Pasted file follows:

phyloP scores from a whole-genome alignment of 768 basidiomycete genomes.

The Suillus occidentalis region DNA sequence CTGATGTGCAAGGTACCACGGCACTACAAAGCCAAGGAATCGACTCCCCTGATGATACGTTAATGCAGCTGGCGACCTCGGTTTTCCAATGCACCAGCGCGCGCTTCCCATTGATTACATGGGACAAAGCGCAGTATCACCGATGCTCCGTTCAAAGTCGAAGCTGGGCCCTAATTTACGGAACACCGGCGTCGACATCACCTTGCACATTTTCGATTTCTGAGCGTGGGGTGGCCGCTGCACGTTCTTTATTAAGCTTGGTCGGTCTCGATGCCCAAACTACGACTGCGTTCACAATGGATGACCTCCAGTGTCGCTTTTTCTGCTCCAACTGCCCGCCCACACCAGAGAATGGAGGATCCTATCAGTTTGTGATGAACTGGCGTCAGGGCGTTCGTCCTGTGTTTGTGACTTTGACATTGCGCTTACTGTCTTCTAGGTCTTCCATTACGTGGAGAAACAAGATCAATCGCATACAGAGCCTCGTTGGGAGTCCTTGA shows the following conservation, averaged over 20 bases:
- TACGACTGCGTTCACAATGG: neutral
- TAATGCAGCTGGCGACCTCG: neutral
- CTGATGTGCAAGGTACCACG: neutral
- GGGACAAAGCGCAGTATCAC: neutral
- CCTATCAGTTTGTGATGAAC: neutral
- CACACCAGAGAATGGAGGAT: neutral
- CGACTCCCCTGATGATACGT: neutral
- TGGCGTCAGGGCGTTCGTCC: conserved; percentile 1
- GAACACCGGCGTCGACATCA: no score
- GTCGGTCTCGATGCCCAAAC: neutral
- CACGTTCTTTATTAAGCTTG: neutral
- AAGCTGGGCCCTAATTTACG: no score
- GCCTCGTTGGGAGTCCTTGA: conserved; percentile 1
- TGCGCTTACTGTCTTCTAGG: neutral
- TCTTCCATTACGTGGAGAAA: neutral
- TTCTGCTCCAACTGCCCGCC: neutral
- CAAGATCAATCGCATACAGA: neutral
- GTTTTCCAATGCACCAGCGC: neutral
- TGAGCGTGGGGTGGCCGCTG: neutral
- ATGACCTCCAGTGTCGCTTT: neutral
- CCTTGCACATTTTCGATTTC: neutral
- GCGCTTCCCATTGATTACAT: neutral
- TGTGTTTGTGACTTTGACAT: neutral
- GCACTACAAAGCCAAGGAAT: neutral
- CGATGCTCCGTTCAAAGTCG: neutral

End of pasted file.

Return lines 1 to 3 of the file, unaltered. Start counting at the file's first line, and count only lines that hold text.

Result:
phyloP scores from a whole-genome alignment of 768 basidiomycete genomes.

The Suillus occidentalis region DNA sequence CTGATGTGCAAGGTACCACGGCACTACAAAGCCAAGGAATCGACTCCCCTGATGATACGTTAATGCAGCTGGCGACCTCGGTTTTCCAATGCACCAGCGCGCGCTTCCCATTGATTACATGGGACAAAGCGCAGTATCACCGATGCTCCGTTCAAAGTCGAAGCTGGGCCCTAATTTACGGAACACCGGCGTCGACATCACCTTGCACATTTTCGATTTCTGAGCGTGGGGTGGCCGCTGCACGTTCTTTATTAAGCTTGGTCGGTCTCGATGCCCAAACTACGACTGCGTTCACAATGGATGACCTCCAGTGTCGCTTTTTCTGCTCCAACTGCCCGCCCACACCAGAGAATGGAGGATCCTATCAGTTTGTGATGAACTGGCGTCAGGGCGTTCGTCCTGTGTTTGTGACTTTGACATTGCGCTTACTGTCTTCTAGGTCTTCCATTACGTGGAGAAACAAGATCAATCGCATACAGAGCCTCGTTGGGAGTCCTTGA shows the following conservation, averaged over 20 bases:
- TACGACTGCGTTCACAATGG: neutral